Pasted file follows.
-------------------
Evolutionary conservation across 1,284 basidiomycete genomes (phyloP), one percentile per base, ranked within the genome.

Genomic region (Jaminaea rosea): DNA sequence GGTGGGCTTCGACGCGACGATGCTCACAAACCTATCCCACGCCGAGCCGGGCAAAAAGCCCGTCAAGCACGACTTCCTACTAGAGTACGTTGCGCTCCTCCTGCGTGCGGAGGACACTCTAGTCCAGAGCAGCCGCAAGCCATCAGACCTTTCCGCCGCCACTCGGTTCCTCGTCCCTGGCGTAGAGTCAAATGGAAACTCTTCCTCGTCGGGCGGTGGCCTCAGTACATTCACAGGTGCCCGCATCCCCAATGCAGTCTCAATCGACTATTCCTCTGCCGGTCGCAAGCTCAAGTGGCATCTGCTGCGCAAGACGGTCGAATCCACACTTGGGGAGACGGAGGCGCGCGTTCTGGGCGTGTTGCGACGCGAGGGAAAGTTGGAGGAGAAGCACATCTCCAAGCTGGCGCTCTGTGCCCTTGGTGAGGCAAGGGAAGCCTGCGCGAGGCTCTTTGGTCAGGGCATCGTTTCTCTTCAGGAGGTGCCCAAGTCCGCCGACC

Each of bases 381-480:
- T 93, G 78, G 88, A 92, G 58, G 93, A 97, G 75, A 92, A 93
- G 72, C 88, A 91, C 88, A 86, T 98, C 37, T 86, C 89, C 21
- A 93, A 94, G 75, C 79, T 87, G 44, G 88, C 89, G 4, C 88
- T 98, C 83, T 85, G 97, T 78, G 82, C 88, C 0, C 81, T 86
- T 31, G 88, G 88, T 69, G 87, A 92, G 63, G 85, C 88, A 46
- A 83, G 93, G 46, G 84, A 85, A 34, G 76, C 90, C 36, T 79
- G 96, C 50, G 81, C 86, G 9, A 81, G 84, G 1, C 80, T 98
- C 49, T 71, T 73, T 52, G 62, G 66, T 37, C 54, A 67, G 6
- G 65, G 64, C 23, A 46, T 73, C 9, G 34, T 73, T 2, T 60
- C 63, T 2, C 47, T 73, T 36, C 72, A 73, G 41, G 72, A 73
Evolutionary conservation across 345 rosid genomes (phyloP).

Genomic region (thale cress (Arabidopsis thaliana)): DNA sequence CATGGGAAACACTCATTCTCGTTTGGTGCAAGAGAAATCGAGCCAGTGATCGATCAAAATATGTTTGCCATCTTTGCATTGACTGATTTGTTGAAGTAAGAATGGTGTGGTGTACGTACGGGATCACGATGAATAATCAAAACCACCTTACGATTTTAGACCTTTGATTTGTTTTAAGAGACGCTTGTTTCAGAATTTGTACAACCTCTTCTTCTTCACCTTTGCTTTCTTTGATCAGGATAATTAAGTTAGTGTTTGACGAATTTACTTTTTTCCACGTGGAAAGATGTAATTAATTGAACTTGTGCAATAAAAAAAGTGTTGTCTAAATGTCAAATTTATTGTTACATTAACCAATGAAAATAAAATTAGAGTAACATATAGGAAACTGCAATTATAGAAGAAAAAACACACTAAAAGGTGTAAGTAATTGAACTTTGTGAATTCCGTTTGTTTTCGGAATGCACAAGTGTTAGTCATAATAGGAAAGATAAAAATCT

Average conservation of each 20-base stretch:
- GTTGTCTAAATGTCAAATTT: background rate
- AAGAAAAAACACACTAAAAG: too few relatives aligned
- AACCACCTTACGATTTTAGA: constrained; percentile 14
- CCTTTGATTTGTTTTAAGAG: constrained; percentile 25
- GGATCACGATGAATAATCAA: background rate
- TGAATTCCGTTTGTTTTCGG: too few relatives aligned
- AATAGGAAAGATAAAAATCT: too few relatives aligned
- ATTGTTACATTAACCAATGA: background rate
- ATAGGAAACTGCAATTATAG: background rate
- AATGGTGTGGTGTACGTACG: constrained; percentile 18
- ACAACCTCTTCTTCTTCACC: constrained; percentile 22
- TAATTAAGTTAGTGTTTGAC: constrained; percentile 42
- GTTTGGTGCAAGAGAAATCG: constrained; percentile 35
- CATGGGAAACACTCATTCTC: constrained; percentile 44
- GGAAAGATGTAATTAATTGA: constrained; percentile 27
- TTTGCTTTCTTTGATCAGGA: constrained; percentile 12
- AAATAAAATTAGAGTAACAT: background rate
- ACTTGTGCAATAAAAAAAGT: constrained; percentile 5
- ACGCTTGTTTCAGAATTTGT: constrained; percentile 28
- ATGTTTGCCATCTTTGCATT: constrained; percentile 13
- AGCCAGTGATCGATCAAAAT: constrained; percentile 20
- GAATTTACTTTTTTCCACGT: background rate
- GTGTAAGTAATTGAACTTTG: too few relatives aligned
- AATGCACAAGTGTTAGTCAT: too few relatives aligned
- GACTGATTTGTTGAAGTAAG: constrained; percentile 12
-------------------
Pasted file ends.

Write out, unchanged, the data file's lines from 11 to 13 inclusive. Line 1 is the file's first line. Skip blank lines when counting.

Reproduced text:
- C 49, T 71, T 73, T 52, G 62, G 66, T 37, C 54, A 67, G 6
- G 65, G 64, C 23, A 46, T 73, C 9, G 34, T 73, T 2, T 60
- C 63, T 2, C 47, T 73, T 36, C 72, A 73, G 41, G 72, A 73